2. Cross-cutting approaches: Using this epilepsy-based proxy-measure of onchocerciasis prevalence will need partnerships outside of the traditional mass drug administration and supply chain partnerships. Adopting this proxy-measure implies a close collaboration between the NTD program and the health care system providing anti-seizure treatment for persons with epilepsy. NTDs are increasingly recognized as major drivers of psychosocial morbidity in affected individuals and their caregivers [11]. However, so far mental health problems caused by onchocerciasis-associated epilepsy have not been internationally recognized. Given the strong epidemiological evidence for the association between onchocerciasis and epilepsy, onchocerciasis-associated epilepsy should be considered as one of the clinical presentations of onchocerciasis [12]. For those who still do not want to recognize this, onchocerciasis-associated epilepsy should be considered as new NTD because it only occurs in tropical areas and is a neglected public health problem. A collaboration of the onchocerciasis elimination program with the mental health program has many advantages. Epilepsy surveillance may identify onchocerciasis “hotspots” and in areas with a weak/interrupted CDTI program a high prevalence of epilepsy is to be expected. Increasing the awareness about onchocerciasis-associated epilepsy among public health decision makers, health care workers and affected communities will increase ivermectin intake and decrease epilepsy related stigma and discrimination.

3. Country ownership: Currently, onchocerciasis elimination programs are focusing on onchocerciasis elimination mapping instead of identifying areas/communities of high onchocerciasis-associated morbidity and prioritizing strengthening onchocerciasis elimination programs. In Uganda, bi-annual ivermectin distribution and larvicide stopped nodding syndrome epidemic [13]. To observe a successful outcome as observed in Uganda, these communities need an additional amount of ivermectin and resources to organize bi-annual CDTI. So far, the South Sudanese NTD program has been unable to obtain bi-annual CDTI. Moreover, the last CDTI round in South Sudan was in November 2020 and a new round, because of the COVID-19 pandemic, is only being organized in February 2021. To tackle the high onchocerciasis disease burden in Maridi, in November 2019, the local community of Maridi, together with the national NTD program, initiated a community based “slash and clear” vector control intervention at the Maridi dam [14]. This community based “slash and clear” method was found to be effective in reducing blackfly biting rates and its effect on onchocerciasis transmission is now being evaluated. Onchocerciasis elimination programs could be more cost-beneficial if areas with high onchocerciasis-associated morbidity are prioritized. Indeed, by decreasing onchocerciasis-associated morbidity it will also decrease the important psycho-socio and economic consequences of these morbidities. In South Sudan, at the national level, but also county- and community level, epilepsy including nodding syndrome is recognized as a major public health problem in onchocerciasis-endemic areas. Initiatives have been taken to increase the awareness about onchocerciasis-associated epilepsy and to stress the importance of high CDTI coverage to prevent this form of epilepsy. In addition, in the Maridi and Mundri area in the Western Equatorial region, a community-based program has started to decrease the epilepsy treatment gap. However, at the international level the burden of disease caused by epilepsy in onchocerciasis-endemic regions is still not recognized as a problem that urgently needs to be addressed. Persons with epilepsy particularly in onchocerciasis-endemic areas are stigmatized and discriminated. In those areas, epilepsy often occurs clustered in certain households and villages, and therefore families are often considered as cursed [15]. Moreover, because of the lack of anti-seizure medication, persons with epilepsy often present severe intellectual disabilities. Therefore, if affected communities are not supported, their voices will not be heard. Experience with other potentially stigmatizing condition such as HIV infection has shown the power of involving affected communities to influence health policies. Currently, in onchocerciasis elimination programs eliminating the parasite seems to be the main focus of international interest and not the person or community affected by onchocerciasis. Supporting onchocerciasis affected communities and listening to their voices is essential for developing more effective elimination programs.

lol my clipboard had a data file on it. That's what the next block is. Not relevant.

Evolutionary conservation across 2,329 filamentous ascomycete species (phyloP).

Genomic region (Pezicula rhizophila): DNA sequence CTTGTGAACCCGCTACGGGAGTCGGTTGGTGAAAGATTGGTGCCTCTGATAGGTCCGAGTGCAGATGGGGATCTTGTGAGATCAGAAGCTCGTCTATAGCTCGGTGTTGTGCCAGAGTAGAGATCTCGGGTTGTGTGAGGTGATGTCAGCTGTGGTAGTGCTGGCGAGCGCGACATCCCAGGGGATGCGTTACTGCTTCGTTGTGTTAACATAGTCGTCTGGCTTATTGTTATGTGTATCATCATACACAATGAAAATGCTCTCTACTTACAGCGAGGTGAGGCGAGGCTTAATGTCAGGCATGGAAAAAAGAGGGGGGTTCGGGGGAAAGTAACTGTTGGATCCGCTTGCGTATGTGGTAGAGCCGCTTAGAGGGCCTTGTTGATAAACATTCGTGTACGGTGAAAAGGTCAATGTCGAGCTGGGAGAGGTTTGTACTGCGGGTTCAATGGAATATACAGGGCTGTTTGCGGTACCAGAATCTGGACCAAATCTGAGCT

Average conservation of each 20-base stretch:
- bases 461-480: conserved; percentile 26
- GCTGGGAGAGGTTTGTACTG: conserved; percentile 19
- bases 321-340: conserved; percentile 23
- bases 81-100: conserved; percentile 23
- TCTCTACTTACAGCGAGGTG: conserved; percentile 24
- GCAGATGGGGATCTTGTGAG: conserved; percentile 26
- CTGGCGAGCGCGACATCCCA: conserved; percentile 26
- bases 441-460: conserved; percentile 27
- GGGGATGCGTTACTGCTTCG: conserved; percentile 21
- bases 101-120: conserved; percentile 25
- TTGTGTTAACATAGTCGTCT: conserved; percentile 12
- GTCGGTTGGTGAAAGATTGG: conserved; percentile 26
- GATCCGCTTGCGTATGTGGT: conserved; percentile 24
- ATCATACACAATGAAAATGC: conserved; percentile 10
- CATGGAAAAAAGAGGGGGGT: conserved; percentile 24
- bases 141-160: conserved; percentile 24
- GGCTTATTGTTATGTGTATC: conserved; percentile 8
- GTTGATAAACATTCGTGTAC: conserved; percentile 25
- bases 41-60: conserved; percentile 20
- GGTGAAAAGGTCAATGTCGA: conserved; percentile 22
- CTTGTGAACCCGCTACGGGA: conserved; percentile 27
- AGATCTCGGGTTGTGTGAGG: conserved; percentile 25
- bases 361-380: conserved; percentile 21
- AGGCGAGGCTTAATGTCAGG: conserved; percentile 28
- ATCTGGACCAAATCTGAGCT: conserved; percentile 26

Conclusions

The three strategic shifts proposed by WHO will be useful for the onchocerciasis elimination program in South Sudan. In addition, if implemented with a focus on affected communities, they will be important to reduce the suffering of affected populations.

Availability of data and materials

Not applicable.

Abbreviations

CDDs:

Community drug distributors

CDTI:

Community directed treatment with ivermectin

NTDs:

Neglected tropical diseases

WHO:

World Health Organization

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Acknowledgements

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Funding

R Colebunders received a grant from the European Research Council (ERC 671055).

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MKV and RC wrote a first draft. MYL and KR assisted in the writing. All authors read and approved the final manuscript.

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Correspondence to Melissa Krizia Vieri or Robert Colebunders.

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Vieri, M.K., Logora, M.Y., Rafiq, K. et al. The World Health Organization road map for neglected tropical diseases 2021–2030: implications for onchocerciasis elimination programs. Infect Dis Poverty 10, 70 (2021). https://doi.org/10.1186/s40249-021-00848-x

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Keywords

  • WHO road map
  • Onchocerciasis
  • Elimination
  • Epilepsy
  • Nodding syndrome
  • Community based program
  • Ivermectin